GitHub Actions is a relatively recent feature offered by GitHub for both public and private repos. It helps automate workflow and it has a marketplace for published user-made actions.

First, I need to give permission to GitHub Actions to perform the job on my behalf otherwise it's going to fail. This is done directly on the GitHub website. The permission is a token that GitHub can help me customize in Settings > Developer settings > Personal access tokens. Once I have one with my workflow permissions, I go to my Repository Settings > Secrets and add it there with the name LXP_TOKEN. This name will be referred to later but its token value will always stay hidden.

Then I create and push a YAML file .github/workflows/deploy_hugo.yml to my repo main branch. This is a series of jobs instructions. Because it's YAML indentation matters.

# I call this action "Deploy Hugo".

name: Deploy Hugo

# It will be triggered everytime there's a push event on the main branch of
# my repo. It could also be triggered manually at any time on the repo Actions
# tab to test the action, or paused or disabled.

      - main

# Now I tell GitHub that it has a single multi-steps job to do called "deploy"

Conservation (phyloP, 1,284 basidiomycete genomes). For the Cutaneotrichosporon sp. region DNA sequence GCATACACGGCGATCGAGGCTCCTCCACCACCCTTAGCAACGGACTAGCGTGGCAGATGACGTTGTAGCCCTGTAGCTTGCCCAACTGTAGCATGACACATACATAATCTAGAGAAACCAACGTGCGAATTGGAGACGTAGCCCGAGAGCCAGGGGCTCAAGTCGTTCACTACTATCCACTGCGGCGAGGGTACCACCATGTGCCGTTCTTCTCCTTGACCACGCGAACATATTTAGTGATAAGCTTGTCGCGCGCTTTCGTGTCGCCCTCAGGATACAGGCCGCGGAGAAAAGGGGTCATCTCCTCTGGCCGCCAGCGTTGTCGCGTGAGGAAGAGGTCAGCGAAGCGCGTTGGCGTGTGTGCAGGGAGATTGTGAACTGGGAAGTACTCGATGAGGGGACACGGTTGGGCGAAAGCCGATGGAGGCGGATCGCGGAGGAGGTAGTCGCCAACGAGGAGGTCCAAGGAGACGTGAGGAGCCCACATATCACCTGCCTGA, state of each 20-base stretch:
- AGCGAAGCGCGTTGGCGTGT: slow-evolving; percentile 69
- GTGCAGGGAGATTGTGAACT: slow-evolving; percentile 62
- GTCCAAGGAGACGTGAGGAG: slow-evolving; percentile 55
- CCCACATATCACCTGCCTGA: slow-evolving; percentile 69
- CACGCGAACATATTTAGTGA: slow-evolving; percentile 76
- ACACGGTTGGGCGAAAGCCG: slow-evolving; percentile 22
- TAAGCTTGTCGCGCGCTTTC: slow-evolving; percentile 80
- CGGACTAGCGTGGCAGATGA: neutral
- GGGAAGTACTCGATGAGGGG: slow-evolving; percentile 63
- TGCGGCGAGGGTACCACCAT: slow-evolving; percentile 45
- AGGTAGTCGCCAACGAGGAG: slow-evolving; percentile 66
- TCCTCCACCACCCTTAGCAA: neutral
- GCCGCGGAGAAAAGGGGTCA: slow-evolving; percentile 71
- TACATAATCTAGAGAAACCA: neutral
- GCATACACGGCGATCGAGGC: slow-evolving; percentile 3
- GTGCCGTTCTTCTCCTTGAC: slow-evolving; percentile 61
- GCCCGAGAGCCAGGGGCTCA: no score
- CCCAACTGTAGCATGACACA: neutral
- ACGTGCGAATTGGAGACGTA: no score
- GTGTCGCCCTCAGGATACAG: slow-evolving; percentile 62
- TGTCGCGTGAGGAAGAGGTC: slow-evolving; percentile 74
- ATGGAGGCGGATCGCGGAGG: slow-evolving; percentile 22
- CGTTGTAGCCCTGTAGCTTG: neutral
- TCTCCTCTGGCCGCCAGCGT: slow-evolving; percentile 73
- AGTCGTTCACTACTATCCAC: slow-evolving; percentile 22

# (not a reserved keyword) and that it should perform it on the latest version
# of Linux Ubuntu.

    runs-on: ubuntu-latest


      # First I want GitHub to checkout on my repo so it can work with it. This
      # step uses a convenient built-in action named checkout@v2 found in the
      # marketplace.

      - name: Checkout
        uses: actions/checkout@v2

      # Then GitHub needs to setup the same Hugo environment as mine on its
      # Linux VM to obtain the same results as I do when I process my files.
      # Fortunately, a user-made action that does that exists and accepts
      # custom settings. I use Hugo Extended because it comes with Sass.

      - name: Setup Hugo
        uses: peaceiris/actions-hugo@v2
          hugo-version: '0.82.0'
          extended: true

      # Then GitHub needs to generate my static pages by simply running the
      # hugo command in the shell.

      - name: Build Hugo
        run: hugo

      # Finally, GitHub needs to publish those to my 'live' branch. Because
      # it will now make actual changes to my repository, it needs its secret
      # token to do so. Also, force_ophan set to true means that every time
      # this step is performed, the commit history for the target branch will
      # be erased because I don't care about it.

      - name: Publish
        uses: peaceiris/actions-gh-pages@v3
          personal_token: ${{ secrets.LXP_TOKEN }}
          publish_branch: live
          force_orphan: true

As you can see, half those steps are other user-made actions. Thanks peaceiris!

This particular job took about 10 seconds to perform and GitHub shows exactly how long each step took. Setting up the VM takes 2s, the "Build Hugo" step takes ~350ms, etc. GitHub also gives access to verbose logs for each job ever performed.

This is important if you use a lot of actions or your build takes longer because there's a quota of minutes each month on private repos, depending on your account. Free accounts get 2,000 minutes/month on private repos for example. This quota gets eaten 2x faster on Windows, and 10x faster on macOS, so it's best to tell it to run your actions on Linux unless it can't.